The cold call from the Empire reporter caught me completely off guard. I was in my kitchen washing breakfast dishes.
While I was aware of the state's investigation of Alaska's Republican Party chairman, I had no reason to believe I was involved in that inquiry. The proceedings were kept completely confidential until April 12 and during the 5-month-long query into the chairman's activities while he was a state employee I was never contacted by a state investigator.
Most importantly, I have never worked for the state. As a private citizen, it never occurred to me that my communications could ever be plastered on the front page of a newspaper.
It wasn't until the reporter faxed me copies of a few e-mails I sent in the early fall (that ended up on a state computer) that I realized I had been dragged into something with the potential to get ugly.
Having lived in Juneau for 28 years, I am no stranger to the blood sport of politics. And paybacks are hard to pass up. That certain Democrats would accuse me of all sorts of things, the latest being I am a latent capital mover, is hardly surprising. This shows how far they will go to take shots at Republicans and has nothing to do with saving the capital. I'm disappointed the Empire provided a forum for this obvious smear. Maybe someone could explain how putting this on the front page helps Juneau.
To set the record straight, I do not advocate moving the capital and guarantee I have done more than any of my critics to cultivate grassroots support for Juneau among Alaska's opinion leaders.
Regardless of party affiliation, Juneauites agree on keeping the capital. The problem is that Juneau's Democratic legislators consistently do more harm than good to Juneau's relationship with the rest of the state. In my own small way, I do what I can to keep the lines of communication open and project a more mainstream image of the capital city.
Statewide, Republicans outnumber Democrats about 3-to-2. In Juneau, it's the other way around, which as a capital makes us seem out of step with the rest of the state. Trust me, this doesn't help.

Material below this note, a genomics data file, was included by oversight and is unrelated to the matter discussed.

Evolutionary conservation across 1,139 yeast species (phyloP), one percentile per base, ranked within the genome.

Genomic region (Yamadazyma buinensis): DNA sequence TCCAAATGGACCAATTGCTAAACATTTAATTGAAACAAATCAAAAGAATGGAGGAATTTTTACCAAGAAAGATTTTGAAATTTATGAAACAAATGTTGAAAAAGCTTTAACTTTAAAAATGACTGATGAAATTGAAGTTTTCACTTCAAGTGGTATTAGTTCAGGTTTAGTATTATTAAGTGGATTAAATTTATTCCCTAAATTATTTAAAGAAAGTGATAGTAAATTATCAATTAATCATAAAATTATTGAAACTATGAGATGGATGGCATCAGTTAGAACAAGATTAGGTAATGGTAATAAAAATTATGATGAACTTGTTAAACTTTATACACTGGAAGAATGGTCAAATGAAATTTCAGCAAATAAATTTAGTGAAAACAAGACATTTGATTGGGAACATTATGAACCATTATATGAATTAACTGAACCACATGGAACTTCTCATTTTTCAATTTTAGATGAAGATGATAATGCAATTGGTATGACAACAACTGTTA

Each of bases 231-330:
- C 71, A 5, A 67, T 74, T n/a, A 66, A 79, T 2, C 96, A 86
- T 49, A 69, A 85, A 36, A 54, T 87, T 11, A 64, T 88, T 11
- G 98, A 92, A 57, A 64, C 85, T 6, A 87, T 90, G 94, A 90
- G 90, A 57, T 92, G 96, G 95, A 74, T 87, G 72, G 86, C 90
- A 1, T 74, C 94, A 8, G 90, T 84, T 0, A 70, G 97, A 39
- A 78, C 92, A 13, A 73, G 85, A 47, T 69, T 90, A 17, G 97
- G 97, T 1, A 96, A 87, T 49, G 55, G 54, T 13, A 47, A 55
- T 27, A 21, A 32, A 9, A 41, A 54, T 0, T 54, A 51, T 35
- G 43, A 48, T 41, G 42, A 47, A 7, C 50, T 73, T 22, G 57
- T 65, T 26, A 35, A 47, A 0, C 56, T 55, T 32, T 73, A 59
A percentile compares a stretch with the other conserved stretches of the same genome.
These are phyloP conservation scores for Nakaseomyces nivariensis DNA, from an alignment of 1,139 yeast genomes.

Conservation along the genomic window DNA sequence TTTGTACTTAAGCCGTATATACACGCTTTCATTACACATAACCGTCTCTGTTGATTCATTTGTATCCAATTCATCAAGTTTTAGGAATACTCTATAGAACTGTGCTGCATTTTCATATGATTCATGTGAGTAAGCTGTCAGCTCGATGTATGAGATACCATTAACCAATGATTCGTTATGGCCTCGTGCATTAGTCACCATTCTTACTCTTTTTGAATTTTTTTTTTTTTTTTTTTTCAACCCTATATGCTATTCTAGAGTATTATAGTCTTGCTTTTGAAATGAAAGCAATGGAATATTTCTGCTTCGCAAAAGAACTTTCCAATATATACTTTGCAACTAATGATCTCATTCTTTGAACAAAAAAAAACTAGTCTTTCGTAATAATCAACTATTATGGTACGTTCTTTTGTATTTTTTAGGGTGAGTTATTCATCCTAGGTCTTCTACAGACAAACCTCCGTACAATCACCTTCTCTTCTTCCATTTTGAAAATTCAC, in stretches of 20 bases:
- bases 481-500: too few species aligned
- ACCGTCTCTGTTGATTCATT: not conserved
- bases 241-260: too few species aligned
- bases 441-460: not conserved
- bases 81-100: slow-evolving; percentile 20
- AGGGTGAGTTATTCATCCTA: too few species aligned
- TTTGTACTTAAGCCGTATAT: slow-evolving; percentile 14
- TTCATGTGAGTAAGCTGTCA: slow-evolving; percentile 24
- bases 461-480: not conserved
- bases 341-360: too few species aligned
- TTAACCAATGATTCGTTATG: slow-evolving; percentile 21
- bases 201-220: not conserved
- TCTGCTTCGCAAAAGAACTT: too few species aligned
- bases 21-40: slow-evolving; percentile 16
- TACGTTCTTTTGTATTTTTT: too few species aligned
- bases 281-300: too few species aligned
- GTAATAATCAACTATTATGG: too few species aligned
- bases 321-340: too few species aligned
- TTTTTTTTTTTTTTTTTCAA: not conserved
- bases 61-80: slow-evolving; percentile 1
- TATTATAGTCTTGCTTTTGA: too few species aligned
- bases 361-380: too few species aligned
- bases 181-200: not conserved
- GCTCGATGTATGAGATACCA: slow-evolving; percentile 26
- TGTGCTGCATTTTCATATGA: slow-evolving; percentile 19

I have always used my statewide Republican connections to strengthen Juneau's relationships across Alaska. By developing friendships with people my critics would never think of engaging, I have won many converts for the capital city.
Yes, I've also tried to convince Juneau voters to send mainstream candidates to the state House and Senate. And for the sake of the majority of legislators and staff who come to the capital every year, I've worked to sustain a viable Republican presence in this predominantly left-leaning town.
Over the years, the most compelling argument that has convinced people to leave the capital in Juneau has been the sheer cost of a move - a factor that plays very well among Republicans I know. Promoting an expensive new building hardly reinforces our best argument for keeping the capital anchored in Juneau.
It is also true that observers of - or participants in - an activity that is later reported in the press, be they at a Little League game, a school board meeting or a concert, often have a completely different view of events that transpired than what is spun by a reporter. But readers base their judgments largely on what they read in the papers, and unless they are personally acquainted with the subjects of the story, they are not likely to question the accuracy or context of the articles they read.
My point in all of this is to reassure my fellow Juneau residents that in spite of what my political adversaries would like you to believe, I have always been one of Juneau's strongest advocates and ambassadors for keeping the capital in Juneau. I'd also like to caution anyone who works for the state - or anyone who communicates with a state employee during the work day - that in the current political climate, there is no such thing as privacy. When you are on your computer, think long and hard before you hit "send."
Paulette Simpson is vice-chairwoman of the Alaskan Republican Party.